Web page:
Clearly, the UAE has used Dahlan for its own ambitions. And yet, Dahlan himself was not simply a tool for the UAE’s foreign policy; he has also advocated this policy as well.

As is known, Dahlan has had close relations with Abdel-Fattah al-Sissi of Egypt. The abovementioned “Sissi leaks” revealed that the UAE financially supported the opposition uprising through a bank account controlled by several Egyptian army generals. Dahlan is not only involved in counter-revolutions in Libya and Egypt; his name also appeared in connection with Turkey’s attempted coup in July 2016. Turkish judicial authorities recently issued a warrant for his arrest.

And for all of those familiar with the Middle East crises, Dahlan means the UAE.


The UAE has funded anti-President Recep Tayyip Erdoğan groups, including the outlawed PKK, in the past couple of years, according to many reports. Turkish Foreign Minister Mevlüt Çavuşoğlu was referring to the UAE when he said after the failed coup attempt a couple of years ago, “We know that a country gave $3 billion in financial support to the coup attempt in Turkey.”

UAE-Turkey relations have always been a bit distant, but the UAE has been blatantly stepping up its anti-Turkey efforts – and not only its war of words in the last decade. When you look at the conflicts and crises in the Middle East and North Africa, it is clear the two countries stand on opposite sides. The gap between Turkey and the UAE started to widen with the overthrow of the first democratically elected president of Egypt, Mohammed Morsi, and continued in Syria. In Libya, the UAE established an Egypt-Emirati axis against the Turkish-Qatari axis by backing Haftar and initiated a civil war after Gadhafi was toppled. From Somalia to the Sudanese Red Sea port of Suakin, it is almost impossible not to see the UAE’s efforts to block the influence of Ankara.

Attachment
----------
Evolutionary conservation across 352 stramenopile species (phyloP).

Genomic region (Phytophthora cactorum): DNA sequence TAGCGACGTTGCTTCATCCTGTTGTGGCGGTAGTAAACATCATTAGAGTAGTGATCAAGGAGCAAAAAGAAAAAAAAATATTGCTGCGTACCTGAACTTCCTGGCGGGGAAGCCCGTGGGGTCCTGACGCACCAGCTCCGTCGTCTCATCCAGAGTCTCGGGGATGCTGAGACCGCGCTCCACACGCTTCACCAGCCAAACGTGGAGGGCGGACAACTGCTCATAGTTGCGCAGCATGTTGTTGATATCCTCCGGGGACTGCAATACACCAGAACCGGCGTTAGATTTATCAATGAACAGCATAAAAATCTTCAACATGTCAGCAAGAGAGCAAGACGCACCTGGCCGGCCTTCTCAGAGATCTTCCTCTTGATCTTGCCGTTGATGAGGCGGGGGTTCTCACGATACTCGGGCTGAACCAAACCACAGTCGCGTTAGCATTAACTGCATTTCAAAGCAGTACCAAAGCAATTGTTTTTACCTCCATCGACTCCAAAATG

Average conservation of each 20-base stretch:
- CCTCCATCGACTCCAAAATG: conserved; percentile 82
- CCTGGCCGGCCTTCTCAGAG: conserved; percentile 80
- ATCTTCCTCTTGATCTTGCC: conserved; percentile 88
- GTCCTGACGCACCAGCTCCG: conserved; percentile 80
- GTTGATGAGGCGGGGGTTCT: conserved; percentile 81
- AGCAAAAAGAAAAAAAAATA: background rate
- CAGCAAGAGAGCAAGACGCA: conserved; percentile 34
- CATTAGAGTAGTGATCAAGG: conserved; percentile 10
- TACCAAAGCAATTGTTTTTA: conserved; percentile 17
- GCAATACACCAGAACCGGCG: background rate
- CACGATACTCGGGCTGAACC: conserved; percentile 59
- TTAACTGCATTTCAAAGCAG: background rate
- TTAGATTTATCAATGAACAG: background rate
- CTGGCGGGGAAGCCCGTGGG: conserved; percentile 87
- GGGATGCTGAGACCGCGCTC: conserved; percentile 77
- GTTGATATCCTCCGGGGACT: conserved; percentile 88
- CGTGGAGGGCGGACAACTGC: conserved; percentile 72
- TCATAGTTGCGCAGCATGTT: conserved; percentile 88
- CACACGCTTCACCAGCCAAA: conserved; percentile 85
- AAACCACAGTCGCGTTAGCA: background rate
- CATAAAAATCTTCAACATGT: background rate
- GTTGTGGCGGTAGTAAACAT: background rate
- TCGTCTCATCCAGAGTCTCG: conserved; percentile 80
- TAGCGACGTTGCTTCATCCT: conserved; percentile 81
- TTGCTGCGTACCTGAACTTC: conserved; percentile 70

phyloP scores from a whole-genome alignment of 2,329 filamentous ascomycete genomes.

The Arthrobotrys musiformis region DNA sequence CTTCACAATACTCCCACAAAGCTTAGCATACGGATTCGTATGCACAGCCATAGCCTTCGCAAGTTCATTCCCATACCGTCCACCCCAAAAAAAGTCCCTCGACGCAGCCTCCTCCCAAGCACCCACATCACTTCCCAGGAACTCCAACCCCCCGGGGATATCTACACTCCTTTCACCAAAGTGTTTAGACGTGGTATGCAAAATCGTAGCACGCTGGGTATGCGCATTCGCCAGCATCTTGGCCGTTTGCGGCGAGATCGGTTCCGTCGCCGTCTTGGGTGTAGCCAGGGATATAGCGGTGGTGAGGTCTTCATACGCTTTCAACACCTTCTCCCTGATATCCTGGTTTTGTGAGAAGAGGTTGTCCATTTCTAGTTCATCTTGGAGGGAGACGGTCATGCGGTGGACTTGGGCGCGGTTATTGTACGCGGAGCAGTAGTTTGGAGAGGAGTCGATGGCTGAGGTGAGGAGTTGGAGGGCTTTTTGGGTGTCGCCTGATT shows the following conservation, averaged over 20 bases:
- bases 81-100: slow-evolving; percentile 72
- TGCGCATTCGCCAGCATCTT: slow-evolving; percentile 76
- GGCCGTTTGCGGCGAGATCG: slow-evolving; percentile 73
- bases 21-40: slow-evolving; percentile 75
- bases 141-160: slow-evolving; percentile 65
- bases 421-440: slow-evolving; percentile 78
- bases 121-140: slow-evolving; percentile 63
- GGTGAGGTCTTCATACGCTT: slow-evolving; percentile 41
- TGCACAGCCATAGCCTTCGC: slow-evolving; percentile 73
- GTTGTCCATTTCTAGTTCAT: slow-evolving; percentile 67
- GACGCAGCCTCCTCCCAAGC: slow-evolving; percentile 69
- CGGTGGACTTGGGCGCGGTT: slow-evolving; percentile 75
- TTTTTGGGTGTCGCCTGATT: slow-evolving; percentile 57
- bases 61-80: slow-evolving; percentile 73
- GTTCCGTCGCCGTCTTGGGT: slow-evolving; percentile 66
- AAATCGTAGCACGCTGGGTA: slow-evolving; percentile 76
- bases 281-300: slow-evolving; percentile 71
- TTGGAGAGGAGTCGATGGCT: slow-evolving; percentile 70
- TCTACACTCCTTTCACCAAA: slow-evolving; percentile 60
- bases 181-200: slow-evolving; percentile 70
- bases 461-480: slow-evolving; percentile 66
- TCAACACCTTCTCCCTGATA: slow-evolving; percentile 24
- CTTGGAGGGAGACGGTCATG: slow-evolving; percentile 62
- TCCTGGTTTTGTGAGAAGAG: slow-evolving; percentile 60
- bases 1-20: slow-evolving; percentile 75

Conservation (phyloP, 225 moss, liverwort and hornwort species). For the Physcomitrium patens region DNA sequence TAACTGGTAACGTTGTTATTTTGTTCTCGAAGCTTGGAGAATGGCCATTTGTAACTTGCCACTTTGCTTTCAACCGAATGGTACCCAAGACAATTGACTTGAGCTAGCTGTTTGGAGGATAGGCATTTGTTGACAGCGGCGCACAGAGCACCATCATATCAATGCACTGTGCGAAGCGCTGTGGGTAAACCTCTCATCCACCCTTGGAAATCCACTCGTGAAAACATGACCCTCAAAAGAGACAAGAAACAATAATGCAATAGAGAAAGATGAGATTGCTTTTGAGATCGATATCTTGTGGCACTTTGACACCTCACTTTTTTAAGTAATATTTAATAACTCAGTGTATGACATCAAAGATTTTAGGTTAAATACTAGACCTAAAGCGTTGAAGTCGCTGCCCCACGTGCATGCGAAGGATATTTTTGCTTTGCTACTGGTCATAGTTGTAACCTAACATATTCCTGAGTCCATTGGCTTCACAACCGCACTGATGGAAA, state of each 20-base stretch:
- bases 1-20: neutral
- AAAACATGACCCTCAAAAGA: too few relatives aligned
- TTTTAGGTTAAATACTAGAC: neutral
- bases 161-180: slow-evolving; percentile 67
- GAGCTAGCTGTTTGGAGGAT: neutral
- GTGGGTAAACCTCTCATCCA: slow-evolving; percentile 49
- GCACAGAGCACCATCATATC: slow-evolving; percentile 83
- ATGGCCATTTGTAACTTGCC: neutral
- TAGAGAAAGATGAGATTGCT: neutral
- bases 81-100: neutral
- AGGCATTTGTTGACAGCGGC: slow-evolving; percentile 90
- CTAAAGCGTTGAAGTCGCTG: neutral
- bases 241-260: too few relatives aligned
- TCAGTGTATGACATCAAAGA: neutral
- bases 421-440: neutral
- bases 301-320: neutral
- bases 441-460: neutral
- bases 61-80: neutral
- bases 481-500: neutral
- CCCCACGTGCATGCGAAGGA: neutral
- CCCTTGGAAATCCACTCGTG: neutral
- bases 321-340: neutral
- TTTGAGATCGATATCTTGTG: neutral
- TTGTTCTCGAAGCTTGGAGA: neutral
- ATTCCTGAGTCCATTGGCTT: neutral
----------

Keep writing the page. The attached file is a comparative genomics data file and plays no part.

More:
Obviously, the UAE sees Turkey as a rival or more than that, a powerful country with a powerful leader, and chooses to accuse Turkey of being many things, such as a hardcore Islamist country or a supporter of Daesh terrorist group.


After the invitation of the U.N.-backed GNA in late 2019, Turkey’s Parliament voted to deploy its military forces to Libya to support Tripoli against Haftar’s latest campaign, which infuriated Haftar and his backers led by the UAE. In response, Haftar delivered an address and said that he had “declared jihad” on the Turkish army. He accused Turkey of seeking to “regain control of Libya,” which is in line with the UAE’s rhetoric alleging that Turkey has expansionist “neo-Ottoman” ambitions in the region. As the Ottoman Empire is not coming back, these types of claims are simply unrealistic.

With Libya now a hot topic worldwide, Abu Dhabi has started to spread “neo-Ottoman” propaganda accompanied by false claims throughout the Arab world. But not all the Arab states like Egypt and Saudi Arabia have been as quick to jump on the UAE’s bandwagon, with allies like Qatar and Algeria respecting their ties with Ankara.

Algeria’s new President Abdelmadjid Tebboune, for instance, met with Fayez al-Sarraj, the head of the GNA, a couple of days ago, and emphasized that Tripoli is a “red line no one should cross.”

Until Turkish President Erdoğan and Russian President Vladimir Putin’s meeting last week, the UAE was ready to make Libya ground zero to escalate its proxy fight towards Turkey. However, both leaders pulled cease-fire out of a hat. Putting a distance with Russia’s Wagner Group fighting in Libya for Haftar, Putin came to an agreement with Erdoğan to find a way to end bloodshed in Libya just like they did for Syria. It is reported that Wagner mercenaries started pulling out of Tripoli frontlines after the deal. Haftar was fast to reject their call to cease-fire in Libya in the first place, but after Putin’s phone call with MBZ, he changed his stance and came to the table. Then again yesterday, he departed from Moscow, where he arrived to negotiate the cease-fire, without signing the agreement.

We don’t know what Putin said to MBZ and how he had to accept the truce. We also don’t know why MBZ made a U-turn. Actually both Turkey and Russia have enough leverage in Libya. However, we need to know what leverage MBZ has, as there is no Haftar but MBZ.

At least, today it is clear that who wants peace and who doesn’t.